The task of a seasoned manufacturer before deciding the price of his product is to determine his pricing goals and objectives in both the short and long run.  According to Achison (1999:71) the objectives of pricing has invariably been to obtain the right product and supplies at the lowest possible prices. Pricing goals are classified as follows:

1.       Achieving target return on investment or notes sales.

2.       Maintaining or improving share of the market.

3.       Stabilizing prices

4.       Maximizing profit.

Furthermore, he states that pricing goals and objectives include;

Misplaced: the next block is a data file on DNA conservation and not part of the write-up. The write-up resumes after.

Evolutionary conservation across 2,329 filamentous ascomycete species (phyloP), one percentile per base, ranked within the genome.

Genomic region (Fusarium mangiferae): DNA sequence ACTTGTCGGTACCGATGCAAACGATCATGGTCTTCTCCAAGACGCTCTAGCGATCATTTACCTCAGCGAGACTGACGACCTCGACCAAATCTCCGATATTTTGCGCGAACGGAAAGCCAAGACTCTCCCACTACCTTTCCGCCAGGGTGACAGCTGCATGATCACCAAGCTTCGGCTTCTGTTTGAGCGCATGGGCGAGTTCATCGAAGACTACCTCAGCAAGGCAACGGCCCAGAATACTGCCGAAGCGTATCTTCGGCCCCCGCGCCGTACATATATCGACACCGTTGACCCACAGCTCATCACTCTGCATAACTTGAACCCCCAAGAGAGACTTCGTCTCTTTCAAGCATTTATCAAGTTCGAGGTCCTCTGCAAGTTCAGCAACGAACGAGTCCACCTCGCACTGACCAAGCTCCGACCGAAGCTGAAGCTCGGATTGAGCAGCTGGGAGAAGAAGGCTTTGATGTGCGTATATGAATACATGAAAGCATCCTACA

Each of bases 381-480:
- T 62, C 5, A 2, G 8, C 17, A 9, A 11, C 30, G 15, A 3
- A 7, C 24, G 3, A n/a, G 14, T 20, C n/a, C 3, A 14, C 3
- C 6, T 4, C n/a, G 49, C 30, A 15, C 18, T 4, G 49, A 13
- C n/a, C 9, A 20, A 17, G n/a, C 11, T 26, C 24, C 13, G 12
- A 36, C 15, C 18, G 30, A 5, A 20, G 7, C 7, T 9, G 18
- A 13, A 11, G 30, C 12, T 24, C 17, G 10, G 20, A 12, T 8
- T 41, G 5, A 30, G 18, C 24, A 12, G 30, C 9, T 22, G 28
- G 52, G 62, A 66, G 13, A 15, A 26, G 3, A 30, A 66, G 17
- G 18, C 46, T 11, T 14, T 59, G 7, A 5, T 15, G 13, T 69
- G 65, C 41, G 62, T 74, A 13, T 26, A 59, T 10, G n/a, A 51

1.       Profit maximization.

2.       Achieving a given or target return on invested capital on net revenue.

3.       Meeting or following competition and preventing competition.

4.       Stabilizing prices

5.       Maintaining market shares

6.       Improving market share.


The pricing system in most firms is rather rigid.  This is because he add a fixed mark-up percentage on their costs in order to arrive at a selling price.  Some firms tend towards changing the price set by the leader in that industry while others set prices which we believe would bring them a contain percentage return on their investment in the long-run.  In the present time the practice is flexible pricing.

According to Ebue (1996:353) flexible pricing means varying, the price for the individual customers based on the following:

i.        The willingness to pay

ii.       The ability to pay

iii.      The conditions of purchase.